But Hamilton also says she was wary of painting a sentimental, idealized portrait of rural life. During her 10,000-mile drive, she heard a lot of country songs all about the virtues of country living. She remembers especially the John Denver song, ‘Thank God I’m a Country Boy' that was a huge hit the year she was born.
Song lyrics like, “I never was one of them money hungry fools/I’d rather have my fiddle and my farming tools,” aren’t exactly true to life. For one thing, John Denver didn’t actually grow up on a farm. But, for Hamilton, the problem goes deeper than that.
“Rural California is not just disempowered farm workers and big mean agribusiness titans,” said Hamilton. “It was important to me to find people who told stories that are different than what we assume.”
Still, in her conversations with her subjects, she says she was careful to steer clear of politics.
“So much of this conflict between the two different parts of our state is because we often have only one language – only one way of talking to each other – which is through politics and issues. And there's very little agreement about those things. But art, stories, offers this different language, this different opportunity for a conversation where, in fact, those other pieces almost become irrelevant because we're talking about something completely different which is our lives as humans.”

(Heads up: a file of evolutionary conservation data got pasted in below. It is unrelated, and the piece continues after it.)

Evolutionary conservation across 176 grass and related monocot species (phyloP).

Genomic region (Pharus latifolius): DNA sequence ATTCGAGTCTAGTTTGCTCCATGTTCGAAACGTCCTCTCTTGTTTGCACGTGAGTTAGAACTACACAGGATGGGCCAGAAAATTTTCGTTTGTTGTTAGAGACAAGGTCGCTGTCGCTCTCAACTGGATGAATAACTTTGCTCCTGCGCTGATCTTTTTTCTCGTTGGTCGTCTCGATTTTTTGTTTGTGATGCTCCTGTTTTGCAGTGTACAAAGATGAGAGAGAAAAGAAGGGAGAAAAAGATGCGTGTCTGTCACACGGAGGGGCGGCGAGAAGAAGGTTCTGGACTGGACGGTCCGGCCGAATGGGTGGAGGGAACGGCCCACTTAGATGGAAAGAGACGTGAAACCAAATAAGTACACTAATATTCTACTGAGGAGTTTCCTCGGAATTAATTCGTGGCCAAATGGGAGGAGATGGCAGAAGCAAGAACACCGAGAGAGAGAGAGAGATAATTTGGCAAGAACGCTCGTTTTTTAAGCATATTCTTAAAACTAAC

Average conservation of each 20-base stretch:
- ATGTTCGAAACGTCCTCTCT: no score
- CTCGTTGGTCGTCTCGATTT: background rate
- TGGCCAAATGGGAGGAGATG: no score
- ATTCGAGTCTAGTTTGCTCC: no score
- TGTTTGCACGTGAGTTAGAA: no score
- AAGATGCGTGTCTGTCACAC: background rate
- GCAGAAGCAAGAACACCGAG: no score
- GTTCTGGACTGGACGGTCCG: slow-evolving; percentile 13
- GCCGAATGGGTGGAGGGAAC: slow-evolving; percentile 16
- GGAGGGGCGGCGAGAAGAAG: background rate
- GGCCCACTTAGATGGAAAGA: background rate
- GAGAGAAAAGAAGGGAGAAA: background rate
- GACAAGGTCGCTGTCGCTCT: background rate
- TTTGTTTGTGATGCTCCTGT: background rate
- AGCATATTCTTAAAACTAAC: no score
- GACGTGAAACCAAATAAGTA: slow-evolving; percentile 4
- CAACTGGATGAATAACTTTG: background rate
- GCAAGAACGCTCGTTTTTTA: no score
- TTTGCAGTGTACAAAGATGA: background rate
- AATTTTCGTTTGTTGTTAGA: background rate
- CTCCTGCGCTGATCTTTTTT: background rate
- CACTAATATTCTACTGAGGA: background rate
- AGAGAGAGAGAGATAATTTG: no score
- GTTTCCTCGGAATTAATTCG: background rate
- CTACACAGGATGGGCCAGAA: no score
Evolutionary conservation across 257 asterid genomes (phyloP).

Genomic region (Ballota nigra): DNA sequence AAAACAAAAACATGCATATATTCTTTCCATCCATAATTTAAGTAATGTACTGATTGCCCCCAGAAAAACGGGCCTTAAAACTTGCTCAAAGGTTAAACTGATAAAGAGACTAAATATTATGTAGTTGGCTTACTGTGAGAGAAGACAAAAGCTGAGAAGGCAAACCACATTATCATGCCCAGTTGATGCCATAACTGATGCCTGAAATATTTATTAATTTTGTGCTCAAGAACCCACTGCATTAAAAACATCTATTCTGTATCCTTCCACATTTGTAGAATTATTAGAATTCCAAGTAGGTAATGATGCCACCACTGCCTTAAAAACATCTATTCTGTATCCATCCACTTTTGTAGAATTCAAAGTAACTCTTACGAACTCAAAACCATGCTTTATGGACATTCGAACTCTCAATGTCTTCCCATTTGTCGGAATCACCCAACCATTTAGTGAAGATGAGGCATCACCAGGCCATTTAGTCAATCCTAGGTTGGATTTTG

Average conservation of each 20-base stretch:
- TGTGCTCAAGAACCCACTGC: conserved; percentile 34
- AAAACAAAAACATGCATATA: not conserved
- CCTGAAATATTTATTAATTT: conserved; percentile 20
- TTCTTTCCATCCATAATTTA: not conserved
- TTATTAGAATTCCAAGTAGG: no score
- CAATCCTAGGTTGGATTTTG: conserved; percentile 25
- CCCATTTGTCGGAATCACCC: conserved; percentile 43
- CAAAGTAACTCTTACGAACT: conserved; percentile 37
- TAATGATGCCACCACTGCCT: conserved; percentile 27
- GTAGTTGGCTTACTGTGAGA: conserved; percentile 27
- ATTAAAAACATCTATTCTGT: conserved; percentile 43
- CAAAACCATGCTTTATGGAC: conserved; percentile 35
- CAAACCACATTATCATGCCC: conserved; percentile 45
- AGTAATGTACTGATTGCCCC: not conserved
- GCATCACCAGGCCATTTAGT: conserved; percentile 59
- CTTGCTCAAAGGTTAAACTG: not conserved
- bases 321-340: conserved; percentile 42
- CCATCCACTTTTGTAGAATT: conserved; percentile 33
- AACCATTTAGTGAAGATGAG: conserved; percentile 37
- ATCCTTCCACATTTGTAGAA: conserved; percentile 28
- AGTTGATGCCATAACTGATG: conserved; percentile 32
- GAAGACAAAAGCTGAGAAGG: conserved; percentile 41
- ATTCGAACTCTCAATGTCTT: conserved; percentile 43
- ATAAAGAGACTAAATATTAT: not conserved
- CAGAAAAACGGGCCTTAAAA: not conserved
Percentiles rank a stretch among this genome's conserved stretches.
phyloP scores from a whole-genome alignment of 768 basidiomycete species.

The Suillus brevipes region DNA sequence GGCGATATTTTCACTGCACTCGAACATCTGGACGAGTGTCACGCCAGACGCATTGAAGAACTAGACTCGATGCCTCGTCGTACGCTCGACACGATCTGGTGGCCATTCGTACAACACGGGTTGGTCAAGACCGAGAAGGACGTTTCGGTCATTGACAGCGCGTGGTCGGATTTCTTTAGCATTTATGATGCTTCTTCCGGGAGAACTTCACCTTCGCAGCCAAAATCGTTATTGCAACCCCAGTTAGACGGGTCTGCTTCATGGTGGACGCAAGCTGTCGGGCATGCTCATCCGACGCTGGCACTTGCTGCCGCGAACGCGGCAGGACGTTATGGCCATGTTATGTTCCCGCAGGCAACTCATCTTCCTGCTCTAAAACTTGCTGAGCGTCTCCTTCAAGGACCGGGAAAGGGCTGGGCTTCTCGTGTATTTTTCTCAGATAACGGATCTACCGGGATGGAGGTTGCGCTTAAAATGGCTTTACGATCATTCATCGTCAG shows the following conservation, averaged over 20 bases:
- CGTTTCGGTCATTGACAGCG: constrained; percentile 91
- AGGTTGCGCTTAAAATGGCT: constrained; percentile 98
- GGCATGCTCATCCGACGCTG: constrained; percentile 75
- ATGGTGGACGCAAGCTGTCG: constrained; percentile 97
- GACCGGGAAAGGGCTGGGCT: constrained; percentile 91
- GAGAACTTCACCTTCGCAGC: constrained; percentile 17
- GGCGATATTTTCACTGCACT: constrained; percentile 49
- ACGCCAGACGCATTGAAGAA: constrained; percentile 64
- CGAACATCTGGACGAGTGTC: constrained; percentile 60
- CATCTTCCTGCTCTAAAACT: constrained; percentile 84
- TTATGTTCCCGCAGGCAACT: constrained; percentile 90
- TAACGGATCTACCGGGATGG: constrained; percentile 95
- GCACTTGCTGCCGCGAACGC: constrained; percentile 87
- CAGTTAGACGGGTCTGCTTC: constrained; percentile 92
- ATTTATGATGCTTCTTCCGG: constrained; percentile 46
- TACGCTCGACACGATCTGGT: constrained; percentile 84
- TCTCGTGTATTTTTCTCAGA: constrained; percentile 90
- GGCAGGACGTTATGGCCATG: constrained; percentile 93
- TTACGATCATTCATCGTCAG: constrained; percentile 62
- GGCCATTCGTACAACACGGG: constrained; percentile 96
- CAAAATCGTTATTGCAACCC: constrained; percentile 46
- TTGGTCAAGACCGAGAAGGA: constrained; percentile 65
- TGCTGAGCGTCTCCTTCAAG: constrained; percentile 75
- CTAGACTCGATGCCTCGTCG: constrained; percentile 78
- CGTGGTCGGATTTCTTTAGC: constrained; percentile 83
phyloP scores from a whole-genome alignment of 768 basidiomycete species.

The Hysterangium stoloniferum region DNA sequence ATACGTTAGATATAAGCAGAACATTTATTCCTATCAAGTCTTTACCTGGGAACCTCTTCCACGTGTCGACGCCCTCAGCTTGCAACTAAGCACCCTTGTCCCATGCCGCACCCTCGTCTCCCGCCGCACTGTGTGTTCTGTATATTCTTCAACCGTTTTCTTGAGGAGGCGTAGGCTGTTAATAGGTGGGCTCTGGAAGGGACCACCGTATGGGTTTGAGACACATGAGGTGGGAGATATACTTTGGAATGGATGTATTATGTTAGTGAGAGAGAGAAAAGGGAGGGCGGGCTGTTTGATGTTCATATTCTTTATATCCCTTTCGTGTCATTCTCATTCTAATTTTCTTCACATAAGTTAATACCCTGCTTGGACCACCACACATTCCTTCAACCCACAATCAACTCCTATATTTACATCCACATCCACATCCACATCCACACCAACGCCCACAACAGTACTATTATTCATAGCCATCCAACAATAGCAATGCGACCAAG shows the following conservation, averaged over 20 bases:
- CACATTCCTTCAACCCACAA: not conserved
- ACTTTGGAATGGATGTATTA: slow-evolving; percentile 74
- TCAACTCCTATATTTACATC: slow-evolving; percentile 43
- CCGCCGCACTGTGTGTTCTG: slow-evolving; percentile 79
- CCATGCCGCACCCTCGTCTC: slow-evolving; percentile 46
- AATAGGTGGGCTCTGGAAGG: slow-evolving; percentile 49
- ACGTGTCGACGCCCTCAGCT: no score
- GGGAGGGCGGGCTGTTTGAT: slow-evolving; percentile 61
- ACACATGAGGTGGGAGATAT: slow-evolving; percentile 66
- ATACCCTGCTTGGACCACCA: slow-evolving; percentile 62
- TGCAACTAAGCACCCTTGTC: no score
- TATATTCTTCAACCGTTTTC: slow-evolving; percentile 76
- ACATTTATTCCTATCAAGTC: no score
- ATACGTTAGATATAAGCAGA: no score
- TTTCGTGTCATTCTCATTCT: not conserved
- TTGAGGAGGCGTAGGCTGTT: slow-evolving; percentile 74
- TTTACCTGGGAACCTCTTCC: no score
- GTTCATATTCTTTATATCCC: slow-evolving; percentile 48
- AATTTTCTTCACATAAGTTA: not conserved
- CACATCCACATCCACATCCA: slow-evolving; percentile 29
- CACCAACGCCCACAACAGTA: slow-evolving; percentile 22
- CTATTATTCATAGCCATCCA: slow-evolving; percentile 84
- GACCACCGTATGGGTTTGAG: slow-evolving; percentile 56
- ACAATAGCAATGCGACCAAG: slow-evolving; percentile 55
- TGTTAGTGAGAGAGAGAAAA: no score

Rural people see the urban experience reflected around them all the time – in ads, on TV, in the movies – but, it never seems to go the other way.
“There's this overwhelming sense of being dismissed or being ignored or misunderstood by the urban public, meaning the majority who makes all the decisions in the state,” said Hamilton. “So people were really excited to be able to tell their stories – and they're even more excited because you actually care about them. And I really do.”
Hamilton’s photographs can be seen on BART trains until March. They’ll be on billboards in Sacramento and Los Angeles later this year, and in an exhibit at the California Historical Society in the fall.
The project was funded by the Creative Work Fund, and is a collaboration between Roots of Change, The Bill Lane Center for the American West, and the California Historical Society. For more information about Real Rural, visit its website.